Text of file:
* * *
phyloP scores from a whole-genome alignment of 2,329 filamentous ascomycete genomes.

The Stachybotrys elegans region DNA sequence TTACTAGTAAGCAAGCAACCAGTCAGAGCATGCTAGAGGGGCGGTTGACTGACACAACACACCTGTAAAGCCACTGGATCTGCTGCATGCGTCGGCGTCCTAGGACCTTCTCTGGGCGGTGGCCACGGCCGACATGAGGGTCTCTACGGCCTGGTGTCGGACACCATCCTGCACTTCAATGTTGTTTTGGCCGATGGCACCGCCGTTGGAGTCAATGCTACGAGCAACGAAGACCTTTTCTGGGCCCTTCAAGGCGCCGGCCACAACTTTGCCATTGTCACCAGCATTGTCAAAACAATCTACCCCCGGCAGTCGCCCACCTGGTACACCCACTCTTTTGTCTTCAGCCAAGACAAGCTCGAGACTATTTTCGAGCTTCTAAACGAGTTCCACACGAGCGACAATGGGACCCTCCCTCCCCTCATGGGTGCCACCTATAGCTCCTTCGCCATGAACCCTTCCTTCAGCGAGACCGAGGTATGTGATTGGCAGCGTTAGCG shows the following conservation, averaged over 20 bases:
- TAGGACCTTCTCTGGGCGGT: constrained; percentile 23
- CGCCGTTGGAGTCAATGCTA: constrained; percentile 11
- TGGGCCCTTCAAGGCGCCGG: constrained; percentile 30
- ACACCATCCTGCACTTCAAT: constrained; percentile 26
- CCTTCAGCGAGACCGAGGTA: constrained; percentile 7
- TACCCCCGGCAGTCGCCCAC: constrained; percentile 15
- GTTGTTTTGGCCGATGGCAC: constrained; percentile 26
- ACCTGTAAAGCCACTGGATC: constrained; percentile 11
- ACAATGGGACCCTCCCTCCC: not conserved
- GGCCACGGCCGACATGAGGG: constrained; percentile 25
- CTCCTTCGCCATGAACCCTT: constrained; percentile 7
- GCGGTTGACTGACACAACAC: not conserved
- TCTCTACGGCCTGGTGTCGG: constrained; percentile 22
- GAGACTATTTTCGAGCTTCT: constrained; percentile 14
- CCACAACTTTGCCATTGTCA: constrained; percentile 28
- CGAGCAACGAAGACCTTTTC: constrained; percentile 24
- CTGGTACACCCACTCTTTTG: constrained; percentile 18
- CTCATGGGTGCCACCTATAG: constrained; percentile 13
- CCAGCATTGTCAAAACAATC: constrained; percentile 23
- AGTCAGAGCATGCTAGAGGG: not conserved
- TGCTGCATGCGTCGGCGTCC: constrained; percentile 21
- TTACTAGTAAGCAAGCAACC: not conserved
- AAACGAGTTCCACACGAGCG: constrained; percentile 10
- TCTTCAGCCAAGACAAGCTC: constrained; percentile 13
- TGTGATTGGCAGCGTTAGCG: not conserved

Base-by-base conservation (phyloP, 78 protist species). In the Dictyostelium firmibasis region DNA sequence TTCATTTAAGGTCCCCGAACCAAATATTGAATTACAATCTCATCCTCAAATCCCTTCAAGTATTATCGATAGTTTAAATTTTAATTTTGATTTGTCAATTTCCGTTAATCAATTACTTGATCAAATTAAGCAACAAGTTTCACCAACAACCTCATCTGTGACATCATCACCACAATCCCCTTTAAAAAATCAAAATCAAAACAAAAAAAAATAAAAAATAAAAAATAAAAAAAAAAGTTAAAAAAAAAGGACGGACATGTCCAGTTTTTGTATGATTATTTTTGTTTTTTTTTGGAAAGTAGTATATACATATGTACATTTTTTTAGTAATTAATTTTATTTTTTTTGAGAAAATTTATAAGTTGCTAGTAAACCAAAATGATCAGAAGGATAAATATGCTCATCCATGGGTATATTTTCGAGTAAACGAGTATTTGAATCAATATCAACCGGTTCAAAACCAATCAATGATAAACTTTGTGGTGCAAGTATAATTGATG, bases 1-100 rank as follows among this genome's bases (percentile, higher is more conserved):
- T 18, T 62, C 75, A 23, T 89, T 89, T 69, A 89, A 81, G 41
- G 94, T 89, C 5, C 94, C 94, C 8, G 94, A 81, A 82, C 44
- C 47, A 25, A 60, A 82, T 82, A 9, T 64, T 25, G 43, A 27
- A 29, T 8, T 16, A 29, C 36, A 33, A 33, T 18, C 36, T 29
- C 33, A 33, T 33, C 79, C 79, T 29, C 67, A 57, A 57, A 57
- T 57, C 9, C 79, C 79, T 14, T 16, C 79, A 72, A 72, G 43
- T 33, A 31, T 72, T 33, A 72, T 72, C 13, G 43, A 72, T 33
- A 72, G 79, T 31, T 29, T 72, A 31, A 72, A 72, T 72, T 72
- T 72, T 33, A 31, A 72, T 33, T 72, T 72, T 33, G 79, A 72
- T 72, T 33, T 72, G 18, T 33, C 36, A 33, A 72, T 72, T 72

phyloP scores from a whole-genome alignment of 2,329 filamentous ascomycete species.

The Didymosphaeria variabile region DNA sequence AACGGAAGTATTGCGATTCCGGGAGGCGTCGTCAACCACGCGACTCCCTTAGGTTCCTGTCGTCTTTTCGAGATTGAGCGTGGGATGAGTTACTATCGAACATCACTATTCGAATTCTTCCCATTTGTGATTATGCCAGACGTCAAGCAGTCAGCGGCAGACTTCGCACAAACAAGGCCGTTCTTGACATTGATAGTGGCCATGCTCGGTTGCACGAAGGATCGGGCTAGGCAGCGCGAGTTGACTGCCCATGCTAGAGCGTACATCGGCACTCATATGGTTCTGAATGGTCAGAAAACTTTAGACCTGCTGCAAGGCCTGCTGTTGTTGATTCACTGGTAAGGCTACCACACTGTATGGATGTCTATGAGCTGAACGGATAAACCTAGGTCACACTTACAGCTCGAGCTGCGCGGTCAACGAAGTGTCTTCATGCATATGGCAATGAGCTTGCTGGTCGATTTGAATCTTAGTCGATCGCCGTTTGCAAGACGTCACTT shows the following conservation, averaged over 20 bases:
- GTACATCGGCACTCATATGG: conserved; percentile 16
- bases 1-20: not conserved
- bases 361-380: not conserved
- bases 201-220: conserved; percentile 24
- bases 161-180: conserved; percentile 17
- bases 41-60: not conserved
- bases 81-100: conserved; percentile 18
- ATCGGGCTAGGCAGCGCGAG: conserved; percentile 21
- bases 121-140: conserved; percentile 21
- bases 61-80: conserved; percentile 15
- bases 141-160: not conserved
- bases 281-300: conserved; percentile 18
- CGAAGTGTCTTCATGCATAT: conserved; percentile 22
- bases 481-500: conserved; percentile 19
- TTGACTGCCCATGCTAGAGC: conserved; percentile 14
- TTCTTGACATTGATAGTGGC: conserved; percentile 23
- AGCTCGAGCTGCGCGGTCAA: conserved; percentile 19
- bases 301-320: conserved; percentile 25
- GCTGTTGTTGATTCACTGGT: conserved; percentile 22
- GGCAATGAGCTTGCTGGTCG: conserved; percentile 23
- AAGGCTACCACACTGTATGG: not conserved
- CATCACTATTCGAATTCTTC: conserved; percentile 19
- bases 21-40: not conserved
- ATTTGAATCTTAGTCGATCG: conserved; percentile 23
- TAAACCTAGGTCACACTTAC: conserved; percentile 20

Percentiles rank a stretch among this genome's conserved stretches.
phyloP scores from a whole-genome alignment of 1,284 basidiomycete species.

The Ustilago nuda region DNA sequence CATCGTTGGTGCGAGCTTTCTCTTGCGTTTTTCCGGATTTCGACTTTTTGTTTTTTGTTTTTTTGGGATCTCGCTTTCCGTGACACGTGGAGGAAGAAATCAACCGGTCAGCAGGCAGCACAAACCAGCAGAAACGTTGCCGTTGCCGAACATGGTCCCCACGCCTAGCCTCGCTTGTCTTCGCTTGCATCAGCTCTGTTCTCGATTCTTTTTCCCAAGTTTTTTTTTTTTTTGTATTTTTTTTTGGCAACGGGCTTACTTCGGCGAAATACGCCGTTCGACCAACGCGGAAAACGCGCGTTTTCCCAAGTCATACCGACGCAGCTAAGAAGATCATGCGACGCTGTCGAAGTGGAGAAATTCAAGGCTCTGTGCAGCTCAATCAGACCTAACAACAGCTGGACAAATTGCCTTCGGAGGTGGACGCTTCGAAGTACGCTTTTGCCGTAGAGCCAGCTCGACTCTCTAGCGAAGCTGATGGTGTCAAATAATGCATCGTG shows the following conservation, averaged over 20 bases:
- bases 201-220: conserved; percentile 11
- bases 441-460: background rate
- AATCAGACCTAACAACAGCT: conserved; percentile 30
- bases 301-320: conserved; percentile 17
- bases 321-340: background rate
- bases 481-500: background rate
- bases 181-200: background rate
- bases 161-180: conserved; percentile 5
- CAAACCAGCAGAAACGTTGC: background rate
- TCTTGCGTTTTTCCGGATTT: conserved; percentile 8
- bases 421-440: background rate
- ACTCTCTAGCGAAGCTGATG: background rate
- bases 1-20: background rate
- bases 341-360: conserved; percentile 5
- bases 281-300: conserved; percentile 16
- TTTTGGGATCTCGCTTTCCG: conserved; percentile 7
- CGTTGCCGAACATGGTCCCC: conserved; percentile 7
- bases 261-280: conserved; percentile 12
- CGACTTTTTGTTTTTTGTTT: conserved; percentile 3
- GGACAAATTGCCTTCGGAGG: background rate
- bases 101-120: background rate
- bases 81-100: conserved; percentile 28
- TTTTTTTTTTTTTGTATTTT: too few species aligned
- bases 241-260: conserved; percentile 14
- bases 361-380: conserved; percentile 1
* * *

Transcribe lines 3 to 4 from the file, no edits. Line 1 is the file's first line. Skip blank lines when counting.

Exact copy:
- TAGGACCTTCTCTGGGCGGT: constrained; percentile 23
- CGCCGTTGGAGTCAATGCTA: constrained; percentile 11